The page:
OP Financial Group and University of Helsinki join forces in a groundbreaking study of young people’s financial skills

The barometer survey of young people’s financial skills is the first of its kind in Finland, with results expected in summer 2024. The goals are to support young people in smart spending and curb over-indebtedness.

The financial skills of adolescents is an under-researched topic in Finland. Now the University of Helsinki, the University of Jyväskylä and OP Financial Group have joined forces to address this knowledge gap. A survey will be conducted at educational institutions across Finland to systematically explore for the first time the financial skills of young people aged 15 to 19. Issues examined include spending concerns, attitudes to saving and everyday financial management.

The goal is to produce significant new knowledge for social needs, including those of schools, decision-makers and the financing sector. The groundbreaking project is headed by Academy Professor Katariina Salmela-Aro of the University of Helsinki.

“We are pleased to merge the expertise of two universities and a large financial company in this collaboration to enhance adolescents’ financial skills. We believe the collaboration with OP Financial Group will produce practical information allowing us to develop tools that will increase young people’s financial wellbeing,” says Salmela-Aro.

The Group-funded survey will be conducted in comprehensive, general upper secondary and vocational schools this winter and spring. The first results will be published in June, with a longer report to follow in autumn.


Supporting young people in managing their finances

For years now, OP cooperative banks have been visiting schools to teach financial skills to teenagers. Now the Group wishes to gain a more in-depth understanding of the support young people need. Hannakaisa Länsisalmi, Chief People and Culture Officer at OP Financial Group, points out that financial skills are particularly important at the cusp of adulthood, as decisions about money may have far-reaching consequences.

“Over-indebtedness has increased among young people in recent years. We wish to understand their circumstances and help them as early as possible so they don’t get caught in a cycle of financial difficulties.”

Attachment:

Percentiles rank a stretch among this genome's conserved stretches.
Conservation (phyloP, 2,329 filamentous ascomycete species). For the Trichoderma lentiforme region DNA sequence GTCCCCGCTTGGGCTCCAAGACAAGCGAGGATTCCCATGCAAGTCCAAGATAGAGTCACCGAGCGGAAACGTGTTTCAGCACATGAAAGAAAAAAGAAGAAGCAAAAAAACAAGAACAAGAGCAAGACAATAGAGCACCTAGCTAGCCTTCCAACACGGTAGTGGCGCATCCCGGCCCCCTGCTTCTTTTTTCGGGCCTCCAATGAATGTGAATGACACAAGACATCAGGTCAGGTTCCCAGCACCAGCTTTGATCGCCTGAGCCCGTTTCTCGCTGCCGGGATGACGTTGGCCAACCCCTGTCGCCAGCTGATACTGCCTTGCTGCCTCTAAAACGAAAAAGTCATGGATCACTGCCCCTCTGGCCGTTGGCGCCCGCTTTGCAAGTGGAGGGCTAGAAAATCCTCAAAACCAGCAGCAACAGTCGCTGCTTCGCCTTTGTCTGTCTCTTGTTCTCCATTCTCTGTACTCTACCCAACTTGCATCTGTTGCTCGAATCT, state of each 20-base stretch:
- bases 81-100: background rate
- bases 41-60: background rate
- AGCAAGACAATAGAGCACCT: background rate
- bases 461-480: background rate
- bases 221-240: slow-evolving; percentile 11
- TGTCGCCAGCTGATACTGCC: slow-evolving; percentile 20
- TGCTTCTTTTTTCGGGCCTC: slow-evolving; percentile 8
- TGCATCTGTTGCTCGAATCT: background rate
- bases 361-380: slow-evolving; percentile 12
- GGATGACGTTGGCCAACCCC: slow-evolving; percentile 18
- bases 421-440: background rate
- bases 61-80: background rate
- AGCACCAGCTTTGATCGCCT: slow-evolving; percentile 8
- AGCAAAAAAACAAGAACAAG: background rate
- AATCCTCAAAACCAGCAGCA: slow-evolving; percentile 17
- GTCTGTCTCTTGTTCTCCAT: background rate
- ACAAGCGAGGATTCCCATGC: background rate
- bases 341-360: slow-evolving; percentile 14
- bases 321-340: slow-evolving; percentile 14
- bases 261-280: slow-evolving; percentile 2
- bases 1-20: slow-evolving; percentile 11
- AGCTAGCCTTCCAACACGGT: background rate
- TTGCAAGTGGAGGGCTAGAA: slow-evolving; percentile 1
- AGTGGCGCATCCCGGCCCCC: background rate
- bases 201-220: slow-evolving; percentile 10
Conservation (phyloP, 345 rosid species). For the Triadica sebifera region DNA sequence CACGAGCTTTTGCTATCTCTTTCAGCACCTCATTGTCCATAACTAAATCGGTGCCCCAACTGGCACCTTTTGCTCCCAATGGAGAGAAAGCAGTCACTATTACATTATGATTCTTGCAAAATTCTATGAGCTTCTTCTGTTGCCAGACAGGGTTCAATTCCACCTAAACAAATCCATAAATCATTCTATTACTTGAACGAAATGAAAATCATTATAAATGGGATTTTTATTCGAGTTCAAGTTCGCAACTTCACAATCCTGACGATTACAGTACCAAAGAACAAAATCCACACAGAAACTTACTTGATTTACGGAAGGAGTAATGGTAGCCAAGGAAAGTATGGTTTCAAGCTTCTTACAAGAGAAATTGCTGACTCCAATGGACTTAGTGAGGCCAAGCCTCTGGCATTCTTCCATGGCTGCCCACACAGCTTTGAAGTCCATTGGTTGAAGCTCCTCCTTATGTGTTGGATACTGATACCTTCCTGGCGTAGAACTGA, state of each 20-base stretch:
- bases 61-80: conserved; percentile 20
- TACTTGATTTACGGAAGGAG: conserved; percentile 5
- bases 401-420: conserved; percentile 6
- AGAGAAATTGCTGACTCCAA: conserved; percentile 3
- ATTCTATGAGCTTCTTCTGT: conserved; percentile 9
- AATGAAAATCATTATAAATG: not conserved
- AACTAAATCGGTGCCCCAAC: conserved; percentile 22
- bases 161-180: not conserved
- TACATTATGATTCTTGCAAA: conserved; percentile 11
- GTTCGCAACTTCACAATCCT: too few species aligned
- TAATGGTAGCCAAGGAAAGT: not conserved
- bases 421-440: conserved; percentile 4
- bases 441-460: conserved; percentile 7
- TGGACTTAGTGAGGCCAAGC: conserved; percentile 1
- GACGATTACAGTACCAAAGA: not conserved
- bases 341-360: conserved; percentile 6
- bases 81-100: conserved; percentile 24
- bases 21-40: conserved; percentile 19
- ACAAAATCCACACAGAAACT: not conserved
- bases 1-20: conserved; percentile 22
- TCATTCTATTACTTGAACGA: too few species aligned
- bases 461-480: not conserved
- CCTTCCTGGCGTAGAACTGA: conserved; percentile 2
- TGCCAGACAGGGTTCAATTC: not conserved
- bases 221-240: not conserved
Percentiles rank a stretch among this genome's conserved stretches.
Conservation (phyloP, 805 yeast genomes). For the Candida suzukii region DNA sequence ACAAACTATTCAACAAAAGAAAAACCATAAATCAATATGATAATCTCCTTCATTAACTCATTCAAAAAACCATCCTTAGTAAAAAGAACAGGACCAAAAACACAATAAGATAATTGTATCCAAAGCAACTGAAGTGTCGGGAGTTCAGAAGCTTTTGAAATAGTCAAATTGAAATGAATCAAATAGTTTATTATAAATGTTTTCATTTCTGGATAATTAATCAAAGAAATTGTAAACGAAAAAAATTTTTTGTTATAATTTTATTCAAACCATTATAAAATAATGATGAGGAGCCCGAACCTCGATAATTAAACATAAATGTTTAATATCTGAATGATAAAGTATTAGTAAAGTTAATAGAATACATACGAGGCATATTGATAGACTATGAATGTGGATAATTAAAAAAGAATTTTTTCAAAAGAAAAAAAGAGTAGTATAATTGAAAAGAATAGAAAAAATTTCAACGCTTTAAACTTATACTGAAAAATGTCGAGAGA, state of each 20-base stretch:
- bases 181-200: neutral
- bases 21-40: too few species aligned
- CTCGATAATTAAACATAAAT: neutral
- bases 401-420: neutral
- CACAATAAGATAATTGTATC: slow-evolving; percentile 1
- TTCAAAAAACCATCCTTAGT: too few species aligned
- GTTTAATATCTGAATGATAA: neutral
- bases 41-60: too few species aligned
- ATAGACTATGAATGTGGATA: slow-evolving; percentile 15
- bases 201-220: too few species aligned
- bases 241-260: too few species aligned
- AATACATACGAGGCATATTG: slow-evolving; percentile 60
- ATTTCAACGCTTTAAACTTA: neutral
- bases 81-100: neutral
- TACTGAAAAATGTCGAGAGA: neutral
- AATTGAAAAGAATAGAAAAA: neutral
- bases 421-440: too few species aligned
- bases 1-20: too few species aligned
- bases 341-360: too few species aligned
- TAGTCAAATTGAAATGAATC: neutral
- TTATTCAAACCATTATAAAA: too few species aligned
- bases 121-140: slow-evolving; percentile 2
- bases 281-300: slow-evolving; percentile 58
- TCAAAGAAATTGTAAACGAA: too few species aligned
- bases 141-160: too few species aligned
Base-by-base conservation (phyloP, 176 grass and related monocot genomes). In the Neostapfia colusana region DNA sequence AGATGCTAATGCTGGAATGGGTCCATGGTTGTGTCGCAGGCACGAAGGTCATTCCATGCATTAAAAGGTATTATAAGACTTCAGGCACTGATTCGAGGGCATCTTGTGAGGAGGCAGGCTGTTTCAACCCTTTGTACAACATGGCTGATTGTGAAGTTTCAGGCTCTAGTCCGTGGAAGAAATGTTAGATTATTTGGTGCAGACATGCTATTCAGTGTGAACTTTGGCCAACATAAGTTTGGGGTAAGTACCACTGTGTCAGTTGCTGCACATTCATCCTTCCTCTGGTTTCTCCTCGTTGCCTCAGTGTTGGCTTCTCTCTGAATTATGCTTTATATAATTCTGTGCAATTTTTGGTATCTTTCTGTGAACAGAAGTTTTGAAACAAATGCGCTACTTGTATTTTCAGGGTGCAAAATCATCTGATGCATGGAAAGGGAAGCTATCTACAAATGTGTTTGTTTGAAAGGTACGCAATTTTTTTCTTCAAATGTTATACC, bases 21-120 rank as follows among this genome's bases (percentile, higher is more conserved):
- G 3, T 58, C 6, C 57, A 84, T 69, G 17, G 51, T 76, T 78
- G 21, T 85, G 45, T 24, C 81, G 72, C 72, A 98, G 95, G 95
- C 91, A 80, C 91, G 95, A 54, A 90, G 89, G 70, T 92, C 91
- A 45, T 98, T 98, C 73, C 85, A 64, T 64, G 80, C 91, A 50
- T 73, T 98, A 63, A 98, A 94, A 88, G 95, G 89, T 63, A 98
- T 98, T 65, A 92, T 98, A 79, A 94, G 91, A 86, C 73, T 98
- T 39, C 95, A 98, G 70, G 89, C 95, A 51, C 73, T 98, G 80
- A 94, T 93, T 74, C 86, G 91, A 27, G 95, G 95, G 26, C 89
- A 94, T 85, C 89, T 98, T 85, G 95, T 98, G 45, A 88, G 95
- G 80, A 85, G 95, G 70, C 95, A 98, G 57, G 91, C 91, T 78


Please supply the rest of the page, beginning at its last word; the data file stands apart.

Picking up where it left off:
OP Financial Group chose to collaborate with the universities of Helsinki and Jyväskylä to be able to collect detailed and nationally significant data. The aim is to repeat the survey at regular intervals to identify emerging trends and assess how different measures affect, for example, young people’s habits.

“A scholarly approach is important to ensure we obtain reliable data,” Länsisalmi notes.

She explains that the Group intends to use the results to develop services supporting young people’s financial skills and gain an idea of what to focus on during school visits. The new survey is currently the only Finnish study concentrating on teens’ financial skills.


Call for more open discussion on money

The survey merges the perspectives of two different research fields. Academy Professor Salmela-Aro will provide the University of Helsinki’s world-leading expertise in the educational sciences, whereas Professor of Sociology Terhi-Anna Wilska of the University of Jyväskylä will offer the useful perspective of consumer research.

Research on adolescents’ financial skills is important for reasons including the hereditary nature of parental socioeconomic status. The digitalisation of the economy has also led to a variety of influences on young people online as well as spur-of-the-moment purchase decisions. All this underlines the importance of basic knowledge.

“Financial skills are connected to overall wellbeing,” states Wilska. The new survey will supplement the data obtained from the 2018 PISA test and intersect with the EDUCA Flagship exploring the future of education. The researchers are hoping the results will encourage families to talk about money openly and factually. This is vital for young people as they make the transition to adulthood.

“Financial skills are essential in life,” concludes Salmela-Aro.